Spirit is the new album from Depeche Mode, and the band's 14th studio release. It marks the band's first collaboration with producer James Ford of Simian Mobile Disco (Foals, Florence & The Machine, Arctic Monkeys). “‘We're living in a time of real change,’ says Depeche Mode singer Dave Gahan, a vision of intensity dressed head-to-toe in black. ‘As I get older, the things going on in the world affect me more. I think about my kids and what they're growing up into. My daughter, Rosie, was deeply affected by the election last year. ... She just sobbed, and I was like, ‘Wow.’ That sense of worry informed Gahan and his Depeche Mode bandmates while writing Spirit, as many of the LP’s 12 songs deal directly with the general Weltschmerz circulating the planet lately. The record's first single, the Gore-penned ‘Where's The Revolution?’ is a slow-building number which features fuzzy synths, and serves as a call-to-arms as Gahan sings, ‘The train is coming/Get on board,’ along with the title question. It's a mood that continues in another Spirit song ‘Backwards.’ It opens with Gahan singing, ‘We are the bigots/We have not allowed/We have no respect/We have lost control.’ It goes on to lambaste some people's ‘caveman mentality’ and how others ‘feel nothing inside,’ amid jabbing keyboards and pounding rhythms and complete with Gore's backing vocals. ‘If we want things to change, a revolution, we need to talk about it and about caring about what goes on in the world,’ Gahan says” – Rolling Stone. [CD is available in Regular and Deluxe editions. Deluxe adds a bonus disc of remixes. Double-vinyl LP edition features an etching on Side D.]
Live North America 2016 was recorded absolutely live, with no overdubs. What you hear is how it went down. The album includes all new and unreleased live recordings from Gary Clark Jr's 2016 tour in support of his internationally acclaimed The Story Of Sonny Boy Slim. It features several songs from that album, including “The Healing,” “Grinder,” “Our Love,” “Cold-Blooded,” and “Shake,” featuring Leon Bridges and his saxophonist Jeff Dazey. The set is characterized by raw soul and funk, classic solo and blues performances, and several lengthy, tour de force guitar jams. It includes two previously unreleased covers, Jimmy Reed's “Honest I Do” and Elmore James' “My Baby's Gone” as well as “You Saved Me” and “When My Train Pulls In” -- fan favorites from Clark's debut Blak And Blu. Much like the great blues, jazz, and soul legends of past, these recordings are lightening in a bottle - historical moments in time for an artist who is ever morphing and one of the truly great improvisers of his generation.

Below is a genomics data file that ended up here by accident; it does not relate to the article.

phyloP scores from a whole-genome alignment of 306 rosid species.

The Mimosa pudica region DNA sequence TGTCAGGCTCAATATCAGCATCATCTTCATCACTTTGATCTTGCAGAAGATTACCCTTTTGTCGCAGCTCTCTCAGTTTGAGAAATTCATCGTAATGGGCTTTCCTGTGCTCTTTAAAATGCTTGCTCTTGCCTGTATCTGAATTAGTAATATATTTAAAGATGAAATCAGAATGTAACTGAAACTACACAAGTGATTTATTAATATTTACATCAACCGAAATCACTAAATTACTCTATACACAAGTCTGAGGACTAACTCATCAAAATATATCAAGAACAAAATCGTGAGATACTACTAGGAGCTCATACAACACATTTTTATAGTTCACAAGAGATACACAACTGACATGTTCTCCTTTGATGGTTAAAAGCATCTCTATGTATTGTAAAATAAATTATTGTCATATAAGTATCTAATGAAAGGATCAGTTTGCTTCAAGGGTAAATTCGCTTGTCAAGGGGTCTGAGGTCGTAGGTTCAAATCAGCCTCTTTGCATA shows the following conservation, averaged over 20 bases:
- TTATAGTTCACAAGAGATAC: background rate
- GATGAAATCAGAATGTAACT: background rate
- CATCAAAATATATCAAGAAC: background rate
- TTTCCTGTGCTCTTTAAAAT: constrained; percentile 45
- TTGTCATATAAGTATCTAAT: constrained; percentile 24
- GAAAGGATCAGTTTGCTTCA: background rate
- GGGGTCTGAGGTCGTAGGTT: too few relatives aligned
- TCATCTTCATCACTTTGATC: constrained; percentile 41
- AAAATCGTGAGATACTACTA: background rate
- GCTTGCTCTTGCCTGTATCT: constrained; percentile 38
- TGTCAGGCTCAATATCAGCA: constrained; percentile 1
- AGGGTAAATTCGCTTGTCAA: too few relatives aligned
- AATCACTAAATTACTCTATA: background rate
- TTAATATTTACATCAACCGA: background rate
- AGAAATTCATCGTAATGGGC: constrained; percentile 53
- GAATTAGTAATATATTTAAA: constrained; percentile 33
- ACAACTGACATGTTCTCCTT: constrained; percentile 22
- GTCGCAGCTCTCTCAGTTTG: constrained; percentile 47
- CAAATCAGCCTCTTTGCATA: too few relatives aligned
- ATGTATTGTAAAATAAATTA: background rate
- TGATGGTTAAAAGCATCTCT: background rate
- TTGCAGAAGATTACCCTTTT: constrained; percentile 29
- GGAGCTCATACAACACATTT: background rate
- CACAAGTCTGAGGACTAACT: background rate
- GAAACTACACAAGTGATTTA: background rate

Salutations is a companion piece to 2016's lauded Ruminations. When Oberst wrote and recorded the songs on Ruminations, entirely solo—with just voice, piano, guitar and harmonica—he intended to ultimately record them with a full band. In the midst of putting together that band—upstate New York's The Felice Brothers plus the legendary drummer Jim Keltner (Neil Young, Jackson Browne, George Harrison, Bob Dylan, John Lennon, and many more)—the passionate responses Oberst was getting to those first solo recordings encouraged him to release the songs as-is, in their original sparse form. The Sunday Times of London called it “the rawest album yet from the forever troubled one-time voice of a generation” and “political and very, very personal,” saying Oberst is “one of the best songwriters around.” Salutations includes full-band versions of the ten songs from Ruminations, plus seven additional songs. Guest contributions come courtesy of Jim James, Blake Mills, Maria Taylor, M Ward, Gillian Welch, Gus Seyffert, Pearl Charles, Nathaniel Walcott, and Jonathan Wilson.
In the early days of Pinback, they were known mostly as two lauded musicians who spent their spare time away from their primary projects (Three Mile Pilot, Thingy, Heavy Vegetable) to hone their home recording skills while experimenting with ideas, tones, and instrumentation that didn't quite fit into those primary projects. Pinback hadn't yet become their day job; it hadn't yet become a well-oiled five-piece touring machine; and it had no idea where it was going to go. In retrospect, that earnest curiosity is what makes those early Pinback recordings so resonant and so unique, and what separated them from every indie rock band of this century. Every bit as powerful and expressive as their first two albums, the 1999 EP, Some Voices, and the 2003 EP, Offcell, famously bucked the perception of EPs as outtakes and toss-offs. What were ostensibly minor stopgaps between albums became massive fan favorites and staples of Pinback's live show. Having never been released on vinyl, it's only fitting that we revisit these poignant recordings - and take the opportunity to painstakingly remaster and repackage them into the full-length album that never was, the aptly named Some Offcell Voices.